At National Geographic’s new aquarium now open in Times Square, you can swim with whales and dolphins, explore coral reefs while the fish inhabitants dart out of your way, and even play with a seal. And the best part is that no animals are held captive or harmed.
— Attractions Magazine (@Attractions) June 6, 2017
Encounter: Ocean Odyssey provides all the astonishment of the ocean with none of the cruelty of captive-animal displays, thanks to interactive motion-capture technology.
Billed as the “aquarium of the future,” Ocean Odyssey leads guests through a vibrant coral reef teaming with ocean animals who react to their movements. Continuing on through the depths of the sea, visitors are surrounded by whales communicating in melodic cascading calls. Humboldt squids fighting for dominance provide an ocean experience rarely ever witnessed before they disappear into towers of kelp and a friendly seal arrives, ready to play. Says Lisa Truitt, chief creative officer and partner at SPE Partners, which created the breathtaking high-tech visuals, “We wanted to showcase some of the most interesting and rarely-witnessed animal behavior the ocean has to offer ….”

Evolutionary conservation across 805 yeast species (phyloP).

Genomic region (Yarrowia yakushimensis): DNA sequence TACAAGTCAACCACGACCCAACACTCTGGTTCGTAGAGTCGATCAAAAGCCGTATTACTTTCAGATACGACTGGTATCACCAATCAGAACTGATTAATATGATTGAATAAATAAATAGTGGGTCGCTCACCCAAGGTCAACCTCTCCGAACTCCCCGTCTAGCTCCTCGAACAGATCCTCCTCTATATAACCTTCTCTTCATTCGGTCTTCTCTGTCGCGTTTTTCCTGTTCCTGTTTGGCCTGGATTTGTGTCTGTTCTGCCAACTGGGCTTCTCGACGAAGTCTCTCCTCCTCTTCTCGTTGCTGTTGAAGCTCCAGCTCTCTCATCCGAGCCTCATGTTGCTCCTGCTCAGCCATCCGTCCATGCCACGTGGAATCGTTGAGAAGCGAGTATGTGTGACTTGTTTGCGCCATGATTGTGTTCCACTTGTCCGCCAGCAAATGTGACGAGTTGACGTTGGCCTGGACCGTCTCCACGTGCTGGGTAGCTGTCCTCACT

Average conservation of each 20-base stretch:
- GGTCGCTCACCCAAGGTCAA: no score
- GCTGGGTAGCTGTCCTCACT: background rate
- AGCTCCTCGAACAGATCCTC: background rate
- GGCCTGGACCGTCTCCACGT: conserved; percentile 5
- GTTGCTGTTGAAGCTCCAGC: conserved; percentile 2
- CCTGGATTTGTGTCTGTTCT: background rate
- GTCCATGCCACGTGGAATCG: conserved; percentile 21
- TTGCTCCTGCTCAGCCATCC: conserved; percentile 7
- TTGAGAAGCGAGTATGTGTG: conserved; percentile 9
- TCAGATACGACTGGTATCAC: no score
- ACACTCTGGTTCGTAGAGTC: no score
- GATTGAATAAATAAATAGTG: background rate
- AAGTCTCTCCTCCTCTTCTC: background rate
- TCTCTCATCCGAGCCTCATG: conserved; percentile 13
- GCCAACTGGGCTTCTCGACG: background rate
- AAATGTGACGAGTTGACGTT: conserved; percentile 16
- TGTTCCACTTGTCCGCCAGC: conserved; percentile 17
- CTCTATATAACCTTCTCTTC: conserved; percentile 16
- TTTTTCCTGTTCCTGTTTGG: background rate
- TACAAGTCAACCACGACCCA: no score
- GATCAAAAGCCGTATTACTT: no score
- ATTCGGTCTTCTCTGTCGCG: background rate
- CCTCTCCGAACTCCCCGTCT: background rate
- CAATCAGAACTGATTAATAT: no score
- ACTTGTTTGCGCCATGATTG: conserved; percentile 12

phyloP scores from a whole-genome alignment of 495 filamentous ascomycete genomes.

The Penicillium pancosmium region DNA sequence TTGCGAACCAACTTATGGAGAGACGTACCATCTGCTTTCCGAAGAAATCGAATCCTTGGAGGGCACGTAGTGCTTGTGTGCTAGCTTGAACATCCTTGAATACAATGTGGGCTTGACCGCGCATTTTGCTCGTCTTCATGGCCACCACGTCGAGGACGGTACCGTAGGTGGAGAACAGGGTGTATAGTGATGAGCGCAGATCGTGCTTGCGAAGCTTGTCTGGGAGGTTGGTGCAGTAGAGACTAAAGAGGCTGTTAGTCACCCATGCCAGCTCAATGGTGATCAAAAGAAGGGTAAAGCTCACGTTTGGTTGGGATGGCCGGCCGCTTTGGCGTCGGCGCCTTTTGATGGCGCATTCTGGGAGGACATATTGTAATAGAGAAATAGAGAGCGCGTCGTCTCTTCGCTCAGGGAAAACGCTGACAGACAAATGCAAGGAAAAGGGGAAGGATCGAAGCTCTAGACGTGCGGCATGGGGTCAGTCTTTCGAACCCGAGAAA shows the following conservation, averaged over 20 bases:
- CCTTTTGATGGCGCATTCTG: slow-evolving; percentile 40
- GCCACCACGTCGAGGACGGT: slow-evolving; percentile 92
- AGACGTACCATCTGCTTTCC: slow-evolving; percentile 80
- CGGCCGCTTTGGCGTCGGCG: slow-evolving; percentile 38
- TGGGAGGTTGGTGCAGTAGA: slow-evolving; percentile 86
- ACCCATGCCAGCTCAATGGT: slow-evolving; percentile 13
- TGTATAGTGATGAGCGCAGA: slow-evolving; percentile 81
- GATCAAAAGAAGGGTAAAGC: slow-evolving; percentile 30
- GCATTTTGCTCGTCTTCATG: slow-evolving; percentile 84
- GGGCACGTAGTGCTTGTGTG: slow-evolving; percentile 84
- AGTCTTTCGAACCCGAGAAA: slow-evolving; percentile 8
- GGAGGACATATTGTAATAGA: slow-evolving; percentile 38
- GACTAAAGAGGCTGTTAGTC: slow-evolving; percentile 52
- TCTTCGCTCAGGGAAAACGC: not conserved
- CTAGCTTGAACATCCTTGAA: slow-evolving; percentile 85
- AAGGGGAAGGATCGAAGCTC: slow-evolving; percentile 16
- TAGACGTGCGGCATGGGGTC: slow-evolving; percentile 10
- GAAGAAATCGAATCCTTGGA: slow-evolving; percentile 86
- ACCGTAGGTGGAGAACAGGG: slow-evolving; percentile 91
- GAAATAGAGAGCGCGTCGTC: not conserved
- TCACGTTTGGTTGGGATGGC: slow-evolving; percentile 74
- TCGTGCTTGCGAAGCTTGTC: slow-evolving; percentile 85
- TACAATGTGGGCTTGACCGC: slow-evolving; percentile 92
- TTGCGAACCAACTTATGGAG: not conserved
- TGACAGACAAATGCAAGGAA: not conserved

— OceanX (@oceanx) October 5, 2017
Wide-eyed children and adults alike are also presented with educational displays that encourage ocean conservation, such as an art exhibit made of bottles that would have gone into the oceans as waste and an interactive exhibit that lets players clean up a polluted coral reef. And 27 percent of the purchase price of every ticket sold goes toward protecting the oceans.
With Ocean Odyssey, National Geographic has definitively proved that an aquarium free of captive animals can be captivating. And it certainly makes SeaWorld’s go-to excuses about education and conservation look feeble and antiquated at best. Unlike SeaWorld, most people are realizing that education about and conservation efforts for animals start with respect for the individual, not imprisonment and enslavement.
— Dynamic Attractions (@DynAttractions) June 9, 2017
Tell SeaWorld that people want exciting new experiences, not suffering captive animals.